“Sorry it took so long,” singer Paul Westerberg told hometown fans who waited 22 years to see the reunion.
“Sorry it took so long,” singer/guitarist Paul Westerberg said upon taking the stage for the Replacements’ set during Sunday’s RiotFest at Toronto’s Fort York grounds. “For 25 years, we’ve been having a wardrobe debate.”
Many hometown fans — who’ve actually waited 22 years for another showing by Minneapolis’ famously unfamous but highly influential quartet — couldn’t wait three weeks for the band’s second of three reunion sets, set for Sept. 15 in Chicago. That’s as close to home as they’ll get, for now.
“I still hope they do a Minneapolis show, but the real fans knew to get here and see them while they can,” said Mark Kartarik, 24, of St. Paul, who drove nonstop with two friends to see “the ’Mats” (as the old-schoolers call them).
A heart-over-flash band that influenced Nirvana, Green Day and virtually the entire 1990s alt-rock explosion — Rolling Stone ranked the group’s 1984 album “Let It Be” the 15th-greatest record of the ’80s — the Replacements’ commercial success never matched the critical accolades.
Sunday’s crowd proved the legacy has endured. Only 2 years old when the band split up, Kartarik was part of a surprisingly large number of excited first-timers under the age of 30, who swarmed the merchandise tent to buy Replacements T-shirts and special-edition posters.
The posters sold out in an hour. As a reminder that the ’Mats have entered a new era, one of the T’s read, “Hate us on Facebook.”
Turned down bigger festivals
As if keeping with tradition, Westerberg and original bassist Tommy Stinson had turned down lucrative offers for many years from more prominent festivals such as Coachella. Westerberg’s manager, Darren Hill, said they went with the RiotFests because “it’s an independent festival run by a kid who’s a true music fan.”
In Toronto, the sold-out festival — which also featured Iggy & the Stooges, Dinosaur Jr., Best Coast and more — drew nearly 10,000 people (20,000 are expected at Chicago’s RiotFest). It sounded like at least half of them were singing along to favorites such as the pre-encore finale, “Bastards of Young,” “Kiss Me on the Bus” and “Favorite Thing.”
“If you liked that one, we’ve got a whole lot more that sound exactly like it,” Westerberg cracked after “Favorite Thing.”
As if to show they still had it in them, the band spiked the first half-hour of the 75-minute set with snarly, punky, rapid-fire, way-oldie songs such as the opener “Takin’ a Ride” and “I’m in Trouble.”
In each, spiky-haired bassist Tommy Stinson — who, at 46, now tours with Guns N’ Roses — displayed the enthusiasm he had at age 13. A similar, infectious smile was displayed all night by drummer Josh Freese, a GNR alum himself, filling in for uninterested original drummer Chris Mars (Boston-area guitarist David Minehan rounded out the reunion lineup).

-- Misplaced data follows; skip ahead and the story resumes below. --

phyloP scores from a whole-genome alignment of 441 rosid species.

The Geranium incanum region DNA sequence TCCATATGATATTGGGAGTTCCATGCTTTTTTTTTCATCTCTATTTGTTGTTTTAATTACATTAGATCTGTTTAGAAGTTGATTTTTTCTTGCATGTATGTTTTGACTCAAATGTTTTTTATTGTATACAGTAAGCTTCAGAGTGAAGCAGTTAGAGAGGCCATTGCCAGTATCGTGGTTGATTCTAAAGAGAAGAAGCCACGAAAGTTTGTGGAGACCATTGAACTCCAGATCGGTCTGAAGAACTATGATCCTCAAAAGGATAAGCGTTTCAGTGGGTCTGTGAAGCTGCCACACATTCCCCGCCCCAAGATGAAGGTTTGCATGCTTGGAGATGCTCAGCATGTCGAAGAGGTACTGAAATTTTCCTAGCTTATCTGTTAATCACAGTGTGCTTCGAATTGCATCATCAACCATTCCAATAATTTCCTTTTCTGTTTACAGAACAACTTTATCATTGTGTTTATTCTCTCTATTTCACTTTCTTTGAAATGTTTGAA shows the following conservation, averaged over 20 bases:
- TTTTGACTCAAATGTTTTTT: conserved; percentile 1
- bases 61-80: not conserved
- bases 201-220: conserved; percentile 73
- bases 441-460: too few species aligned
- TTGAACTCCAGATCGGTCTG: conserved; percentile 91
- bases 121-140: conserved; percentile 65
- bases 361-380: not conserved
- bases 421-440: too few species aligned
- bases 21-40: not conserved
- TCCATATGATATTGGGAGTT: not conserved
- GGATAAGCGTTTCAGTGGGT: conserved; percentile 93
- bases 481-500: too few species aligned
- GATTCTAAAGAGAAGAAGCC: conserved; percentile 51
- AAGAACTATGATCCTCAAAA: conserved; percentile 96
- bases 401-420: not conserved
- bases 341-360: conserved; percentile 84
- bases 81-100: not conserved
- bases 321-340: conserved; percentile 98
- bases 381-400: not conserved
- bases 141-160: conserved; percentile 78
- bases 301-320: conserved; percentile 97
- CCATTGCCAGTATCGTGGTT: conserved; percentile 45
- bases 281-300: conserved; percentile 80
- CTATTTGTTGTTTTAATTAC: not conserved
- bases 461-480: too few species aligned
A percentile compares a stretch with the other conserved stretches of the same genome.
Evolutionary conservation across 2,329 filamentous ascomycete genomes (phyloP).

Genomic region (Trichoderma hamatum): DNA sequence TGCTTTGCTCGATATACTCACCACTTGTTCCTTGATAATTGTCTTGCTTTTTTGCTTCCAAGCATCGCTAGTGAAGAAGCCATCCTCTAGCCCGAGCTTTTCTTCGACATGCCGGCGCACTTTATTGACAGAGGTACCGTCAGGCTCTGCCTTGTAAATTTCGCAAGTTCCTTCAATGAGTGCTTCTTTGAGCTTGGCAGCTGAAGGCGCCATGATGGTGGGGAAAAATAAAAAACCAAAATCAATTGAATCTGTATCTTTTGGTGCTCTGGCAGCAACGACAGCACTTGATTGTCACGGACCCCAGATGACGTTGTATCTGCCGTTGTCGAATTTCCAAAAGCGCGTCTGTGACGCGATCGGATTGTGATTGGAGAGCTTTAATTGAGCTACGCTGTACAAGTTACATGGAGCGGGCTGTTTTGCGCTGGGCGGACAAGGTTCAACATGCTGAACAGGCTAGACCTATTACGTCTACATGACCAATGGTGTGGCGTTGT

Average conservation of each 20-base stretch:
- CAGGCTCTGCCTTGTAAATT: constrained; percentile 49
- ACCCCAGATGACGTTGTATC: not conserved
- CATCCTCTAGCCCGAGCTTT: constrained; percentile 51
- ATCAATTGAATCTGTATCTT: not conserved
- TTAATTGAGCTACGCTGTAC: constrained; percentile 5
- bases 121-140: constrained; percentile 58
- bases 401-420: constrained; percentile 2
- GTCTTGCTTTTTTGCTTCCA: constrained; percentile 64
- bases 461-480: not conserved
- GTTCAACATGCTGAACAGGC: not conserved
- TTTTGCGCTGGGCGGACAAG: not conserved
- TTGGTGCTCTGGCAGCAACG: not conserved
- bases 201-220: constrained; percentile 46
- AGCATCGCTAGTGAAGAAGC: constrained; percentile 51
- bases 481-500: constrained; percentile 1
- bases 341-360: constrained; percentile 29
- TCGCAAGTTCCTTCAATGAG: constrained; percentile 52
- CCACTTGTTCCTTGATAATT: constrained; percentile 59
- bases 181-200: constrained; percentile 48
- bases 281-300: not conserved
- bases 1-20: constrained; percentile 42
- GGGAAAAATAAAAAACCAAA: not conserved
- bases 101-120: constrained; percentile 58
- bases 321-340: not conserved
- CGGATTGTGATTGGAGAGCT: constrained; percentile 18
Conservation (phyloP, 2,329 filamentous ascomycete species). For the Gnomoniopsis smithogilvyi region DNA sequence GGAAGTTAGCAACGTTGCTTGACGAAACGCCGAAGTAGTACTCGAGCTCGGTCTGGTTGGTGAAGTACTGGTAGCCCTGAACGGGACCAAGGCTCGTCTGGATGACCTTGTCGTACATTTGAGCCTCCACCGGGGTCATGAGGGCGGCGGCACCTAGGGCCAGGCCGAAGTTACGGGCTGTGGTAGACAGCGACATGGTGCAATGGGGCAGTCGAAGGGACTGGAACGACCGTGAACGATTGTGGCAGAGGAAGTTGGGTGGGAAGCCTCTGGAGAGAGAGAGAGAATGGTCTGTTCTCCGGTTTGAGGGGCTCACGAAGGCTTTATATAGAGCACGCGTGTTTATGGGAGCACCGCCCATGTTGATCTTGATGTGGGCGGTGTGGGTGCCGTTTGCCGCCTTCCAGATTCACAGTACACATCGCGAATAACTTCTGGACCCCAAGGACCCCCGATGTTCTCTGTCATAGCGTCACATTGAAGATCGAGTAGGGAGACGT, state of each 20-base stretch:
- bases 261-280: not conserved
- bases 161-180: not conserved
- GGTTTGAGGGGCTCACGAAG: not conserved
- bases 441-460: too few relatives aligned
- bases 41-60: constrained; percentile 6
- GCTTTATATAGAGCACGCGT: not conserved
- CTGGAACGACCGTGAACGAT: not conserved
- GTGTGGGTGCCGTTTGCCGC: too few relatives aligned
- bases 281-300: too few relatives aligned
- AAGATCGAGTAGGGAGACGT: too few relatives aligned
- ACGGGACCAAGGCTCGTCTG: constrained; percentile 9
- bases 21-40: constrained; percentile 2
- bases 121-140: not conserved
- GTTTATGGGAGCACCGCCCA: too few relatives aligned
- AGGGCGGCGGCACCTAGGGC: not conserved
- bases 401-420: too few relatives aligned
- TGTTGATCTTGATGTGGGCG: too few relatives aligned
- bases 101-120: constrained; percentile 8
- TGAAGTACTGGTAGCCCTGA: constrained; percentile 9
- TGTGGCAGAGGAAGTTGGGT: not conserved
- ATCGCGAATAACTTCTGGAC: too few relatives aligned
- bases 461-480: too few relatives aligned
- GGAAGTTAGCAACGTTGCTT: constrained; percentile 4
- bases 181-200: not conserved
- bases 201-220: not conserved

The show was far from perfect. Westerberg forgot lyrics during “Androgynous” and one of their biggest hits, “I Will Dare.” To start the encore, they rambled through a cover of the Broadway standard “Everything’s Coming Up Roses” — “a song we don’t really know,” Westerberg admitted.
“Roses” was one of four tracks the Replacements recorded last fall for the “Songs for Slim” EP, benefiting former guitarist Slim Dunlap’s medical expenses following a severe stroke — sad circumstances that sparked the joyous reunion. “This one was a request from Slim,” Westerberg said before the dark, tender classic “Swingin’ Party” (a not-so-joyous moment).
Kevin Florenzano, 24, of Eden Prairie, was elated to see the Toronto date came first, since his old schoolmate Mick Brambilla, of Brainerd, recently moved there.
“The ’Mats are back!” Florenzano declared at the end of the band’s 75-minute set. Added Brambilla, “The music for me became real, no longer a myth.”
Where the story goes from here remains to be seen — which only seemed to add to the elation of fans there for the moment.
“It would be very Replacements-like of them to only play these few shows and call it quits again,” said Dustin Smith, 34, who flew from Los Angeles so he wouldn’t miss a chance to see one of his favorite bands.
Sonia Grover, talent booker of Minneapolis’ First Avenue nightclub — who perhaps wants the band to perform at home more than anyone else — wants them even more now.
“I’ve only seen them once before,” Grover said afterward, “but can’t imagine they ever sounded better than they did tonight.”